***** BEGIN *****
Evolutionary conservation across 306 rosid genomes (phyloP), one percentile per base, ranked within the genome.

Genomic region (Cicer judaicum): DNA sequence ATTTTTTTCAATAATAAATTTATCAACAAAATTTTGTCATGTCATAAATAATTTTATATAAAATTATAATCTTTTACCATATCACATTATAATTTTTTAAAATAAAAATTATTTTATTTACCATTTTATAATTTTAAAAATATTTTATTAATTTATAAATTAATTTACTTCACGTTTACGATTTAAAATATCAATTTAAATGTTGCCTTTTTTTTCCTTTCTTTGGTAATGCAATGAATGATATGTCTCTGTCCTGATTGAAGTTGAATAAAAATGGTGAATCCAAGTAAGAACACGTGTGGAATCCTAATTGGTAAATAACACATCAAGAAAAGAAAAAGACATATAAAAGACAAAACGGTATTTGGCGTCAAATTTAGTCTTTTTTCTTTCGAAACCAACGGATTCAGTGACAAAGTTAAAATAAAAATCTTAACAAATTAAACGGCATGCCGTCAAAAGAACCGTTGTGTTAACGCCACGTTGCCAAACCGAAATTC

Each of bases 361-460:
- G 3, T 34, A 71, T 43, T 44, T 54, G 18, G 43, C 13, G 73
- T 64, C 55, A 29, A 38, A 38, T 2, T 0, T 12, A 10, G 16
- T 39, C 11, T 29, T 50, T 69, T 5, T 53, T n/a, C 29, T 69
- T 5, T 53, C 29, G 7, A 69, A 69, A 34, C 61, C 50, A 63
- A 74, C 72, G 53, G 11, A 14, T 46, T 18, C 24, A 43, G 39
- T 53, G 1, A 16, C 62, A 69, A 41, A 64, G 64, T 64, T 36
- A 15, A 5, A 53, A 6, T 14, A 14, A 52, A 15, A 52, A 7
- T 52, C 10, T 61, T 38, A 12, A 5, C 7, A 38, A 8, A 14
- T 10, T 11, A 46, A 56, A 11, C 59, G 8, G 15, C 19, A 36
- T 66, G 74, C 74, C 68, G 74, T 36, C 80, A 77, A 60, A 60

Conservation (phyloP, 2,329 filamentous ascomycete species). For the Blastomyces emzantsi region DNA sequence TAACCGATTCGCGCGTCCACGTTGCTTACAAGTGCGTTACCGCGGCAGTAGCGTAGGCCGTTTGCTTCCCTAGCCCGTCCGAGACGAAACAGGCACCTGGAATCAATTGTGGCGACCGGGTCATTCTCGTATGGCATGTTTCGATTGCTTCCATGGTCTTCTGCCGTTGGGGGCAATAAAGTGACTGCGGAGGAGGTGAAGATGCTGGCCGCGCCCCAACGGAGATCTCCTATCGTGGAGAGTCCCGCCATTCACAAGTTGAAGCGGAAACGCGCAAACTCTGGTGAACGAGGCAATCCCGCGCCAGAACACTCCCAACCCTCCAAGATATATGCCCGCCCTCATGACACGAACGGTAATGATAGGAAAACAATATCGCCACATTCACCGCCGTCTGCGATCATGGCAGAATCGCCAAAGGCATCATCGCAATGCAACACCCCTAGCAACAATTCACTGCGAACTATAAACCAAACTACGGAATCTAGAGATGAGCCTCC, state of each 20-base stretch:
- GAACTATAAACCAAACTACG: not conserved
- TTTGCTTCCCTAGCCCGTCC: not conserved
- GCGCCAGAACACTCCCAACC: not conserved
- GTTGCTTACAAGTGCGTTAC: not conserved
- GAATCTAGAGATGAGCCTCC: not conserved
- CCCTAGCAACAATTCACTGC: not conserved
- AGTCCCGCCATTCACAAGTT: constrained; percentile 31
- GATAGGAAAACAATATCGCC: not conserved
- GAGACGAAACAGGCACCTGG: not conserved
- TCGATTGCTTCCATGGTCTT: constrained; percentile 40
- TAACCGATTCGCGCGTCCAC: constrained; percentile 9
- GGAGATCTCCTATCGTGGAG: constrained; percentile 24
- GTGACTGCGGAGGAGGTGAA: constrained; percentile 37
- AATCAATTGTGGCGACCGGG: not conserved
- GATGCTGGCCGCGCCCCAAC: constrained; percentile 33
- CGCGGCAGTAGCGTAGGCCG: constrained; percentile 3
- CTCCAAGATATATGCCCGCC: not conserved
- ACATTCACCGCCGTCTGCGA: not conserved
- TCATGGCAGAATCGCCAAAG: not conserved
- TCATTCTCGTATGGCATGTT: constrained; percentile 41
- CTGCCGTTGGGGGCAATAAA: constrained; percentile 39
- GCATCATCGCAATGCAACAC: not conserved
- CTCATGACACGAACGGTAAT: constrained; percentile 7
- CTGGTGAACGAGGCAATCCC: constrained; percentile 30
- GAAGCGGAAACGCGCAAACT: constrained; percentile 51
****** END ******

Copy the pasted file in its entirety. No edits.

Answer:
Evolutionary conservation across 306 rosid genomes (phyloP), one percentile per base, ranked within the genome.

Genomic region (Cicer judaicum): DNA sequence ATTTTTTTCAATAATAAATTTATCAACAAAATTTTGTCATGTCATAAATAATTTTATATAAAATTATAATCTTTTACCATATCACATTATAATTTTTTAAAATAAAAATTATTTTATTTACCATTTTATAATTTTAAAAATATTTTATTAATTTATAAATTAATTTACTTCACGTTTACGATTTAAAATATCAATTTAAATGTTGCCTTTTTTTTCCTTTCTTTGGTAATGCAATGAATGATATGTCTCTGTCCTGATTGAAGTTGAATAAAAATGGTGAATCCAAGTAAGAACACGTGTGGAATCCTAATTGGTAAATAACACATCAAGAAAAGAAAAAGACATATAAAAGACAAAACGGTATTTGGCGTCAAATTTAGTCTTTTTTCTTTCGAAACCAACGGATTCAGTGACAAAGTTAAAATAAAAATCTTAACAAATTAAACGGCATGCCGTCAAAAGAACCGTTGTGTTAACGCCACGTTGCCAAACCGAAATTC

Each of bases 361-460:
- G 3, T 34, A 71, T 43, T 44, T 54, G 18, G 43, C 13, G 73
- T 64, C 55, A 29, A 38, A 38, T 2, T 0, T 12, A 10, G 16
- T 39, C 11, T 29, T 50, T 69, T 5, T 53, T n/a, C 29, T 69
- T 5, T 53, C 29, G 7, A 69, A 69, A 34, C 61, C 50, A 63
- A 74, C 72, G 53, G 11, A 14, T 46, T 18, C 24, A 43, G 39
- T 53, G 1, A 16, C 62, A 69, A 41, A 64, G 64, T 64, T 36
- A 15, A 5, A 53, A 6, T 14, A 14, A 52, A 15, A 52, A 7
- T 52, C 10, T 61, T 38, A 12, A 5, C 7, A 38, A 8, A 14
- T 10, T 11, A 46, A 56, A 11, C 59, G 8, G 15, C 19, A 36
- T 66, G 74, C 74, C 68, G 74, T 36, C 80, A 77, A 60, A 60

Conservation (phyloP, 2,329 filamentous ascomycete species). For the Blastomyces emzantsi region DNA sequence TAACCGATTCGCGCGTCCACGTTGCTTACAAGTGCGTTACCGCGGCAGTAGCGTAGGCCGTTTGCTTCCCTAGCCCGTCCGAGACGAAACAGGCACCTGGAATCAATTGTGGCGACCGGGTCATTCTCGTATGGCATGTTTCGATTGCTTCCATGGTCTTCTGCCGTTGGGGGCAATAAAGTGACTGCGGAGGAGGTGAAGATGCTGGCCGCGCCCCAACGGAGATCTCCTATCGTGGAGAGTCCCGCCATTCACAAGTTGAAGCGGAAACGCGCAAACTCTGGTGAACGAGGCAATCCCGCGCCAGAACACTCCCAACCCTCCAAGATATATGCCCGCCCTCATGACACGAACGGTAATGATAGGAAAACAATATCGCCACATTCACCGCCGTCTGCGATCATGGCAGAATCGCCAAAGGCATCATCGCAATGCAACACCCCTAGCAACAATTCACTGCGAACTATAAACCAAACTACGGAATCTAGAGATGAGCCTCC, state of each 20-base stretch:
- GAACTATAAACCAAACTACG: not conserved
- TTTGCTTCCCTAGCCCGTCC: not conserved
- GCGCCAGAACACTCCCAACC: not conserved
- GTTGCTTACAAGTGCGTTAC: not conserved
- GAATCTAGAGATGAGCCTCC: not conserved
- CCCTAGCAACAATTCACTGC: not conserved
- AGTCCCGCCATTCACAAGTT: constrained; percentile 31
- GATAGGAAAACAATATCGCC: not conserved
- GAGACGAAACAGGCACCTGG: not conserved
- TCGATTGCTTCCATGGTCTT: constrained; percentile 40
- TAACCGATTCGCGCGTCCAC: constrained; percentile 9
- GGAGATCTCCTATCGTGGAG: constrained; percentile 24
- GTGACTGCGGAGGAGGTGAA: constrained; percentile 37
- AATCAATTGTGGCGACCGGG: not conserved
- GATGCTGGCCGCGCCCCAAC: constrained; percentile 33
- CGCGGCAGTAGCGTAGGCCG: constrained; percentile 3
- CTCCAAGATATATGCCCGCC: not conserved
- ACATTCACCGCCGTCTGCGA: not conserved
- TCATGGCAGAATCGCCAAAG: not conserved
- TCATTCTCGTATGGCATGTT: constrained; percentile 41
- CTGCCGTTGGGGGCAATAAA: constrained; percentile 39
- GCATCATCGCAATGCAACAC: not conserved
- CTCATGACACGAACGGTAAT: constrained; percentile 7
- CTGGTGAACGAGGCAATCCC: constrained; percentile 30
- GAAGCGGAAACGCGCAAACT: constrained; percentile 51